The Japanese are very understanding when foreigners inadvertently trample across social conventions and corporate niceties. But obeying as many of the rules as possible – whether in the boardroom or the bathroom – will go a long way towards impressing hosts or smoothing the passage of a business transaction.
Among the most quintessential of all Japanese pastimes will be a visit to an “onsen,” or hot spring resort, either as part of a holiday or as a gesture from a business colleague after a hard day around the bargaining table.
Japan has elevated taking a bath to a social event. After stripping off in the locker room and concealing one’s modesty behind a towel about the size of a handkerchief, a visitor to an onsen takes a stool before a mirror, tap and array of liquid soaps and shampoos. After a vigorous lather and scrub, often numerous times, one proceeds to a selection of pools. Some are cold, some are hot, some are scalding. Others contain water with minerals that are reputed to ease minor ailments.
Onsen can be outdoors or indoors, up a mountain or overlooking the ocean, private, communal and even – occasionally – mixed. But wherever they are, don’t get soap in the water and keep the water clean for other bathers.
Meanwhile in the world of Japanese business – the motto “Business is war” indicates how seriously they take it – much importance is placed on punctuality and smartness.
It may sound like common sense, but never be late for a meeting, wear a suit with a tie and never forget an ample supply of business cards – handed over and received with both hands, a shallow bow and placed carefully on the table in front of you for the duration of the meeting. It is considered dismissive if a business card is simply tucked away in one’s wallet and put in a back pocket.
Even if the meeting is not going as planned and the deal looks like it is falling apart, resist the temptation to raise your voice. Smile and nod – losing one’s temper is the ultimate loss of face.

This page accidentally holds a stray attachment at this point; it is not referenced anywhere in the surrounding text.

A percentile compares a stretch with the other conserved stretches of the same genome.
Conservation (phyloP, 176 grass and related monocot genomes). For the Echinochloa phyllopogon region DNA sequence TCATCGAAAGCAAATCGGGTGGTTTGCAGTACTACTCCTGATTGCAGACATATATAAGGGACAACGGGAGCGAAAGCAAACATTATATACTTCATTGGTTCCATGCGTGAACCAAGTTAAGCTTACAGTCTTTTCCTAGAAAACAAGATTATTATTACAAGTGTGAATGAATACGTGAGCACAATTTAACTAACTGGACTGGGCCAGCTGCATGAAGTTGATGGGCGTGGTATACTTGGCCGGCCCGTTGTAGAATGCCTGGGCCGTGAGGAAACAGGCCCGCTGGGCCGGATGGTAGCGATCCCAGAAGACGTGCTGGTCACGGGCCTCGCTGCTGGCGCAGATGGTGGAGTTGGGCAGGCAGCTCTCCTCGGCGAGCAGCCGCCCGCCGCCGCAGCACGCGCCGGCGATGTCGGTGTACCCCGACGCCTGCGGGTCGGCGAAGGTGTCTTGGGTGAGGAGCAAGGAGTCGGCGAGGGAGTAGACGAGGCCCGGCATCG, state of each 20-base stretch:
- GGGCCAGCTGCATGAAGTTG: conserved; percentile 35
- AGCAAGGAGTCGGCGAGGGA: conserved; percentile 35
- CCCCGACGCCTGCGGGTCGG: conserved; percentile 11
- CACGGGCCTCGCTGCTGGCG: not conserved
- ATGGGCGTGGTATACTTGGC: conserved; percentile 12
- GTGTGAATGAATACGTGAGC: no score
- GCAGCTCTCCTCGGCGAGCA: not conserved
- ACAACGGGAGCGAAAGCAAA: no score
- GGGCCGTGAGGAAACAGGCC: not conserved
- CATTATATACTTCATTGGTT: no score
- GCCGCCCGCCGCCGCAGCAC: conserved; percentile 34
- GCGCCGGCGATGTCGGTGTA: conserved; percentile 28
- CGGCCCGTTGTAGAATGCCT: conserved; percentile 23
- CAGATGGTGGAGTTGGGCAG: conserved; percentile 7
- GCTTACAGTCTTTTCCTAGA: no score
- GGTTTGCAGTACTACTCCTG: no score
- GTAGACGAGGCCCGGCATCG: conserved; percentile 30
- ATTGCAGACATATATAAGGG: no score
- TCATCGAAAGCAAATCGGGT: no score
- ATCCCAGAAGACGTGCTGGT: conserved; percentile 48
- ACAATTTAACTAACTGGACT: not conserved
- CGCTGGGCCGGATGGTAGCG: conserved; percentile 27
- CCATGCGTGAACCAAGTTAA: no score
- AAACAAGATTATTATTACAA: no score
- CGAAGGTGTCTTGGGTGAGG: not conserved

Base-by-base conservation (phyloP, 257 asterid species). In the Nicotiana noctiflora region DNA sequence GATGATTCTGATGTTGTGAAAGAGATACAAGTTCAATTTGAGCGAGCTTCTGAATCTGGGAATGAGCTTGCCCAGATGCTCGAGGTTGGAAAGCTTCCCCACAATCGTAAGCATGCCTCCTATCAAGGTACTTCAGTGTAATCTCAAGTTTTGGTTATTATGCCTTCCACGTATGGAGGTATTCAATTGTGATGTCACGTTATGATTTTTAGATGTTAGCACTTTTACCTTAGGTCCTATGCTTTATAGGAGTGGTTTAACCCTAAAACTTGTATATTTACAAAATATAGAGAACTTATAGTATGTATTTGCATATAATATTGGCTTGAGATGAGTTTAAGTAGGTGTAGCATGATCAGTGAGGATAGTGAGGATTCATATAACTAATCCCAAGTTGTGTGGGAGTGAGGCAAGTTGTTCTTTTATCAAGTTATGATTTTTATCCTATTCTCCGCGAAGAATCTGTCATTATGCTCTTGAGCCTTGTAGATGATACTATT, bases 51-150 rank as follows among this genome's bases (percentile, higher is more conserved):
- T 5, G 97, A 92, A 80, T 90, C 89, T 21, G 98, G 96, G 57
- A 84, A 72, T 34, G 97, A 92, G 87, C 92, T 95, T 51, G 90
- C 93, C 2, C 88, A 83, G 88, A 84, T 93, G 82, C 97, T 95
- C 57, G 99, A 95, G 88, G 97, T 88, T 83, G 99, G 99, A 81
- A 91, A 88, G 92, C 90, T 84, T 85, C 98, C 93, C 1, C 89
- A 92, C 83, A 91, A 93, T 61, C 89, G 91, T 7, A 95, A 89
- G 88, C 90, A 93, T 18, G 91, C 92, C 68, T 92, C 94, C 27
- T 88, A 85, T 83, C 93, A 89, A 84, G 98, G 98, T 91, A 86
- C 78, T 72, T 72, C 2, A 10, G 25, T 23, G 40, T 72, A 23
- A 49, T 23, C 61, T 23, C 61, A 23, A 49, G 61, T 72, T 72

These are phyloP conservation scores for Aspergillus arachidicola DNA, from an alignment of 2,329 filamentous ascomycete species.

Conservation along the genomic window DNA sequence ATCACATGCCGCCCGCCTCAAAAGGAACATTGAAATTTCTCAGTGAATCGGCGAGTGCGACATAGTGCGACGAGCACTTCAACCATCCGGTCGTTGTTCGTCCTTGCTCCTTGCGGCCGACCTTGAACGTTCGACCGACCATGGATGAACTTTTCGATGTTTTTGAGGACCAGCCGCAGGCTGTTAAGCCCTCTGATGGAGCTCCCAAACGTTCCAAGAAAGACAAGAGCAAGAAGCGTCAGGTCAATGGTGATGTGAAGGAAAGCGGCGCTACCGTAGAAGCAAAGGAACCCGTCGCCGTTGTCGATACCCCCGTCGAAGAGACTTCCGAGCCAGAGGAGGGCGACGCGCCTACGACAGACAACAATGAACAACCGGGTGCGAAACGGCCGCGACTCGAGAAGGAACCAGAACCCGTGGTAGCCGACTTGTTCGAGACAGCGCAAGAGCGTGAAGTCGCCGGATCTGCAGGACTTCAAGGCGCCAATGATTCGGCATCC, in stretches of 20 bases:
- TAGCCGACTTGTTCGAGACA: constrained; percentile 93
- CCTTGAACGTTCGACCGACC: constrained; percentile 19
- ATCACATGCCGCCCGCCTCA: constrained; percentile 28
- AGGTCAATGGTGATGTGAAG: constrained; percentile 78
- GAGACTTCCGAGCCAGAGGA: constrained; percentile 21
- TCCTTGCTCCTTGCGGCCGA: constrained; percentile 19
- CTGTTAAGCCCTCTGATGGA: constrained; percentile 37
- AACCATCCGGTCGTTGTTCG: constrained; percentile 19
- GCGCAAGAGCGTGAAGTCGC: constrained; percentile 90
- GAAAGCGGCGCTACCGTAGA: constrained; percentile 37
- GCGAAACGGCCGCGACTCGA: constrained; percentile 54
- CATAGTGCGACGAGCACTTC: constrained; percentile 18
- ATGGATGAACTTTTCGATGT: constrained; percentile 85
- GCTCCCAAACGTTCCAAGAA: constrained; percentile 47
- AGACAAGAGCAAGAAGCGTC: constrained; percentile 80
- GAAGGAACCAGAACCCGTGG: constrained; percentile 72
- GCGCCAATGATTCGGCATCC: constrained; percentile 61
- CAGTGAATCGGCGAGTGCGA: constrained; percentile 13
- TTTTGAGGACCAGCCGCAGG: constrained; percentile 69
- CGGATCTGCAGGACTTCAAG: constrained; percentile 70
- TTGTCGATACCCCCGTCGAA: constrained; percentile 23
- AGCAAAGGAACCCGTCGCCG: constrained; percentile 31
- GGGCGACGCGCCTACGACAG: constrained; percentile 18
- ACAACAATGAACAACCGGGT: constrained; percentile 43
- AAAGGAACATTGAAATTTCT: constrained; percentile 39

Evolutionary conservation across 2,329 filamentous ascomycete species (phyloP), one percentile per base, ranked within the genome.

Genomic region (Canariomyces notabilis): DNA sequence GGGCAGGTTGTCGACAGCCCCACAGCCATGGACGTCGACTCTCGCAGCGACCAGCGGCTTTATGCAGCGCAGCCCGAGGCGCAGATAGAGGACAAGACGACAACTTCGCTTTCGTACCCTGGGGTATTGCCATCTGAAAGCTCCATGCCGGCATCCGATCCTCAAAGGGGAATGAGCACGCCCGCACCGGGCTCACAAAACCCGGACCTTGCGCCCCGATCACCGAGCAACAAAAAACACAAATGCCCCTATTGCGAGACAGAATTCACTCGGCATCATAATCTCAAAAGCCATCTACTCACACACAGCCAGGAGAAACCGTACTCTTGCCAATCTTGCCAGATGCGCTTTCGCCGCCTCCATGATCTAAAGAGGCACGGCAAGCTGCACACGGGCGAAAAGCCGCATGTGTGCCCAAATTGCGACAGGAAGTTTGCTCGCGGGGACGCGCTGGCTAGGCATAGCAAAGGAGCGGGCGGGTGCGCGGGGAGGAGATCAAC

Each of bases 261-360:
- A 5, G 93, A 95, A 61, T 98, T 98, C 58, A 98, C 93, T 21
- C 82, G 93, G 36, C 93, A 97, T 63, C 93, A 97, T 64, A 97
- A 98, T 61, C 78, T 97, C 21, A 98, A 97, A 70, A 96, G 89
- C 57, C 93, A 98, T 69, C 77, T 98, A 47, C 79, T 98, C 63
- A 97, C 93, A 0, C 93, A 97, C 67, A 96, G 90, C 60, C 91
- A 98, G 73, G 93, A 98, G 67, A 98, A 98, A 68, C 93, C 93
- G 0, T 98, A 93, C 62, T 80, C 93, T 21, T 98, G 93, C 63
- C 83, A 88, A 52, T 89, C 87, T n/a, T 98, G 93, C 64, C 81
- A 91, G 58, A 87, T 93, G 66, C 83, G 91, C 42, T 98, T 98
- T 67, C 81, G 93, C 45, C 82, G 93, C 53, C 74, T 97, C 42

Once the working day is done, business is likely to continue more informally in a restaurant and, later, in a bar. Give in gracefully to the requests to perform “Let it be” in the karaoke joint.
The rules for off–duty businesspeople and travellers converge at this point and are likely to start with beer. The key thing to remember here is to not pour from the pitcher for yourself, but to top up the glasses of the rest of the group and then allow one of them to fill your glass.
“Kampai” is the toast to remember – not, remember, chin–chin, which is a Japanese child’s word for a part of the male anatomy.
Once the meal commences, never leave your chopsticks stuck in the food in the bowl as this is a part of the traditional Japanese funeral rites and will elicit horrified looks from all present. I know this from personal past errors.
Staying with chopsticks, do not be surprised at the gasps of admiration for your mastery of these utensils, even if you are in fact wielding them like the conductor of an orchestra. The Japanese tend to go in for flattery of their guests but it’s not insincere in the least.
Try to ignore the loud slurping if you are in a restaurant that is serving ramen noodles as this is the accepted way to eat the dish – and great fun for children who have always been told to never slurp their meals.
Diners will have been required to take their shoes off when entering a Japanese–style restaurant (this is important to remember when entering a Japanese home as well), but never make the error of wearing the plastic slippers that are provided at the threshold of the toilet back to the dinner table. It will only lead to more looks of horror.
One more tip; try not to blow your nose in public: beat a hasty retreat to the toilet.
Visitors to Japan often express concern at the minefield of potential social faux pas that they are stepping into, but the important thing to remember is that a smile, a dip of the head and a contrite “sumimasen” (“sorry”) will smooth over every eventuality.
Edited by : Bill Hurley